The Fight Over Fortnite– How Much Is Too Much?

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Coming as really no surprise to any parent of a teenager, the World Health Organization recently listed gaming addiction as a mental health condition. And perhaps no other game is more at issue in homes around the country

than Fortnite. With 40 million users worldwide, it’s taken the world of video gaming by storm.

What is Fortnite anyway and is it violent?

It’s basically a big brawl like paintball but online. One hundred players leap out of a plane onto a small island and then fight each other until only one is left. Gamers get to choose fun “skins” or avatars who can some really humorous dance moves. The players battle one another with various weapons of destruction like cross bows and grenade launchers. They can earn additional battle resources that enable them to build structures for protection. As the match goes on, the land is continually reducing so fighters are forced closer and closer together. Last player standing wins. And with each win comes points so players can keep a running score.

When does something that sounds pretty fun become a problem?

According to most researchers and child therapists, video gaming becomes an issue when you start to see these three characteristics:

Impaired Control When Gaming: Is your child trying to avoid going to sleep out of a fear of “missing out”?

Prioritizing Gaming Over Other Interests: Has your child stopped doing the sports she loves in favor of gaming?

Escalation of Gaming Over Other Interests: Is your child putting his gaming “friends” before his real friends?

How can I limit how much my child plays?

There are parental controls on Xbox or PlayStation where you can limit the length of gaming sessions, or even ban them entirely. A typical battle on Fortnite, however, can last about 20 minutes. If you demand your child stop midgame, they’ll leave their team in the middle of a game and lose any points they’ve earned during that battle. And that is going to cause a lot of resentment.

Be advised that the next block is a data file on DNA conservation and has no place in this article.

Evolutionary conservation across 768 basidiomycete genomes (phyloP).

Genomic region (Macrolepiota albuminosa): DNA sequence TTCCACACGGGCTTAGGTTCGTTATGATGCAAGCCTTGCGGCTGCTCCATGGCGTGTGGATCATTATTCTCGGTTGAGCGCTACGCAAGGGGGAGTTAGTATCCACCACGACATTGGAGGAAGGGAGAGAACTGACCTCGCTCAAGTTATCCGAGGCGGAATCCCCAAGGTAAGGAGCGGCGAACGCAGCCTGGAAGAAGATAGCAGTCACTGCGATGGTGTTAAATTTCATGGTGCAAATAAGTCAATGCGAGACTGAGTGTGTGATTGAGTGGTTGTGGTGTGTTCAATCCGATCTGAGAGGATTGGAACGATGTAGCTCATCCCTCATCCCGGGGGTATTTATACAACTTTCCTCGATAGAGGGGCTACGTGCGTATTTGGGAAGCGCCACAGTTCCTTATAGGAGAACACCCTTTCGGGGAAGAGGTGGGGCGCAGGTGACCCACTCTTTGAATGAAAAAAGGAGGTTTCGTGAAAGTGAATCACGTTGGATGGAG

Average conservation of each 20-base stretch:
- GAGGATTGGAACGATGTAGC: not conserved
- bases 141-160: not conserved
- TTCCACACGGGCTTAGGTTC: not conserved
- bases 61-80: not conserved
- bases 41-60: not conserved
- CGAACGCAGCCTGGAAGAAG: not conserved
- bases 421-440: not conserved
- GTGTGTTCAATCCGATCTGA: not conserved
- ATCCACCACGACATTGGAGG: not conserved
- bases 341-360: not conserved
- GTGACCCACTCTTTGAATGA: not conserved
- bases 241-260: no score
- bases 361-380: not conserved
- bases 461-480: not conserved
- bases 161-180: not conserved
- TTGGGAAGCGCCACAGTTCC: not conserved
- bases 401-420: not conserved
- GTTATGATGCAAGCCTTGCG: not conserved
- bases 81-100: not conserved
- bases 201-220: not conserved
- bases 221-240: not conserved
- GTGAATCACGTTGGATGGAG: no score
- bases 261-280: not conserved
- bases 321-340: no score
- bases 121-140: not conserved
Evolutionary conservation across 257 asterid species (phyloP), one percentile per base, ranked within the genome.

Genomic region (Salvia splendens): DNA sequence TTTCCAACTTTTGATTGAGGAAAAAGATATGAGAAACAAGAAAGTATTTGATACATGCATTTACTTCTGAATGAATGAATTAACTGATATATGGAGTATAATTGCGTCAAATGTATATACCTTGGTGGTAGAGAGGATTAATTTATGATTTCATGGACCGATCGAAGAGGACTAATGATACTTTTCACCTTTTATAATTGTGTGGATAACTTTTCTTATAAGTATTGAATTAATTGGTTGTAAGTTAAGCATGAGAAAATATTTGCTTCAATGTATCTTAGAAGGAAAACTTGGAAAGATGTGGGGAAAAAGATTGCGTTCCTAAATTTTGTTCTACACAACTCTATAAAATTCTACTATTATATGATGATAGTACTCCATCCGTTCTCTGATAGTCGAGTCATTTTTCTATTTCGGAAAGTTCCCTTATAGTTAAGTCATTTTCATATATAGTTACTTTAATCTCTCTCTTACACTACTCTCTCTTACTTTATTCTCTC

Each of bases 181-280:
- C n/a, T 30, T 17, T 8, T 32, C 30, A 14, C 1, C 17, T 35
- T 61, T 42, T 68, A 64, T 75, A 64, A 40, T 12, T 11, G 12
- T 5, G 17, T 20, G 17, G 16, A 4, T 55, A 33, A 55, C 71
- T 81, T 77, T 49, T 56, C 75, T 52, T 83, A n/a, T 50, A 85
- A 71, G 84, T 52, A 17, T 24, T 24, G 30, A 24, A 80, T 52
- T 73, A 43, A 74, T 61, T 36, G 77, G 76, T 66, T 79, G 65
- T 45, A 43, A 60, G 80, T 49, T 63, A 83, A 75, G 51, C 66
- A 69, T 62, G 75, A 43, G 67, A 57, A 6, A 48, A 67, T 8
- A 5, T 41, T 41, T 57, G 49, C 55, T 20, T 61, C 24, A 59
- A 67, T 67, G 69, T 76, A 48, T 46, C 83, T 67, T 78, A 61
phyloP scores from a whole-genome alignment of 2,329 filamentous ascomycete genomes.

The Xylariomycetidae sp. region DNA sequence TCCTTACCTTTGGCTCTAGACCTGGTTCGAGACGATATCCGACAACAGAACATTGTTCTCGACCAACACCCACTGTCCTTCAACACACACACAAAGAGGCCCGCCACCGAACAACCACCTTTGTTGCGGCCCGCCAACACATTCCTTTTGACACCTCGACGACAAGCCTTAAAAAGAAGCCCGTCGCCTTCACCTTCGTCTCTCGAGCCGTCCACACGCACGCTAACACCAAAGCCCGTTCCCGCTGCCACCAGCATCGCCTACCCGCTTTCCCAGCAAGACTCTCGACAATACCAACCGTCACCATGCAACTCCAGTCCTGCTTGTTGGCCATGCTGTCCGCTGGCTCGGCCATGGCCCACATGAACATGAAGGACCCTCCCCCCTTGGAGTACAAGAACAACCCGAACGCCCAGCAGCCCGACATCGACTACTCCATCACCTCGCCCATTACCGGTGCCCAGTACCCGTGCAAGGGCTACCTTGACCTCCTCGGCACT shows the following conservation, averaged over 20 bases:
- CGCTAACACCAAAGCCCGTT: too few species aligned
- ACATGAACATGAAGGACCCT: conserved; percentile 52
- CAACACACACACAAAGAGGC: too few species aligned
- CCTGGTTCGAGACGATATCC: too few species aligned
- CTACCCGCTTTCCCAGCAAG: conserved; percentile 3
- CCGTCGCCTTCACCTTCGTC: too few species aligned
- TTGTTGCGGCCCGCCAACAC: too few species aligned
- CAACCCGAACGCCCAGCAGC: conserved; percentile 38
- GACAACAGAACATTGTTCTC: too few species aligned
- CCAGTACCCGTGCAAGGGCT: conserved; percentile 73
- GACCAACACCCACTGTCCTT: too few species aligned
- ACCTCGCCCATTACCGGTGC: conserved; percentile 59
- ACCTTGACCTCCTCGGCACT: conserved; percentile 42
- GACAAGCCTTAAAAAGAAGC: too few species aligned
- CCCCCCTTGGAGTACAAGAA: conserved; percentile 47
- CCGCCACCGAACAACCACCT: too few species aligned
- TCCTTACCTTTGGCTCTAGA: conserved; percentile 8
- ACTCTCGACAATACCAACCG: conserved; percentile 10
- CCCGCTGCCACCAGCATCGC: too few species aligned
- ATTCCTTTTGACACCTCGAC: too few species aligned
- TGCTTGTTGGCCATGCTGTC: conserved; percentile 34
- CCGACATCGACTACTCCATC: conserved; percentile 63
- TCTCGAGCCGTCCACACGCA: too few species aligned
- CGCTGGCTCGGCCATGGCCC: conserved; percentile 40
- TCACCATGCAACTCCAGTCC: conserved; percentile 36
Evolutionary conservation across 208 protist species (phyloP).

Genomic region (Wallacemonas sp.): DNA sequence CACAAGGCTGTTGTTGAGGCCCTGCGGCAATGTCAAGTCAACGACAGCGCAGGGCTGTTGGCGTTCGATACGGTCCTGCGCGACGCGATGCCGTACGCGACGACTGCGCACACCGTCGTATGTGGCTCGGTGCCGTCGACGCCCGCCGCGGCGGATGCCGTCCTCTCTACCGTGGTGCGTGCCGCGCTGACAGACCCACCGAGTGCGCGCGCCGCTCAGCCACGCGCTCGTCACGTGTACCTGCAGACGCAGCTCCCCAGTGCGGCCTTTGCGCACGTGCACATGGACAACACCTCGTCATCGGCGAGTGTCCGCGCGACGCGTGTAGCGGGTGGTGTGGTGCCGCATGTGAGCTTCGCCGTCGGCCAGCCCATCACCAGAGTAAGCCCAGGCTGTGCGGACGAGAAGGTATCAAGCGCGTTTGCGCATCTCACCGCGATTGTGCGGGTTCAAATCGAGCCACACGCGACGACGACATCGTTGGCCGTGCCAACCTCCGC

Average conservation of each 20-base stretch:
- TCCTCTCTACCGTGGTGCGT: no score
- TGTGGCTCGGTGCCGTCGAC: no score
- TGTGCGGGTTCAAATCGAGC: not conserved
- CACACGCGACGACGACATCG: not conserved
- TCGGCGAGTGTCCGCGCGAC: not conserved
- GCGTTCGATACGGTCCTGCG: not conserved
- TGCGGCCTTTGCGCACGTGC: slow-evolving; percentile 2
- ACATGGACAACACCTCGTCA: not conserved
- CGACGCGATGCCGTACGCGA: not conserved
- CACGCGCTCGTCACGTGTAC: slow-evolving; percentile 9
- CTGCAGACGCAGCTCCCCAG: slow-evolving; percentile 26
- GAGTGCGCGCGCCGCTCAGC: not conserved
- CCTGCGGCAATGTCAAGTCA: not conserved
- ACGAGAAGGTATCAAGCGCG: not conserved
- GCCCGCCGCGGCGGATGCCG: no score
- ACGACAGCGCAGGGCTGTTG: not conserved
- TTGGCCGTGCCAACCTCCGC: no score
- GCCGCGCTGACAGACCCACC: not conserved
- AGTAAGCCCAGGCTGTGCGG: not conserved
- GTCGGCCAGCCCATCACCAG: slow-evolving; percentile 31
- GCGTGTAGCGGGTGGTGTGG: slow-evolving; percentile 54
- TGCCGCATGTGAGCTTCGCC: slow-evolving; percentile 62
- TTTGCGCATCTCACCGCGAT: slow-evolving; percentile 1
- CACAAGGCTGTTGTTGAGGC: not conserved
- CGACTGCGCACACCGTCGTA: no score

Experts advise parents try a few other ways before taking the scorched

earth approach: Ask your teen about the game, how it’s played, what it means to him. And

then listen. Sit in a neutral place like the kitchen table and discuss ways to limit the game. Decide how long your child can play per day, per week, and figure out ways to work out the “Stopping in Midgame Battle” you want to avoid.

Keep your eyes open to any dangerous activities. While Fortnite does not allow for private messages, there are some other games where gamers may reach out to your child. Make sure your child knows the family rules: do not ever give out any personal information on the internet EVER.

Set up time to go outside. Remember the good ‘ol days when kids rode bikes and built forts in the woods? We can go back to that, even if it’s only a little bit and balanced with some videogames. But we can do it.

Remember, the teen brain is still growing and developing. And the last part of the brain to develop is the frontal cortex, the area that is responsible for deep thinking and the ability to understand the consequences of their actions. So for now, our children need us to help them limit activities and find the right balance.

And remember, you are not alone in this.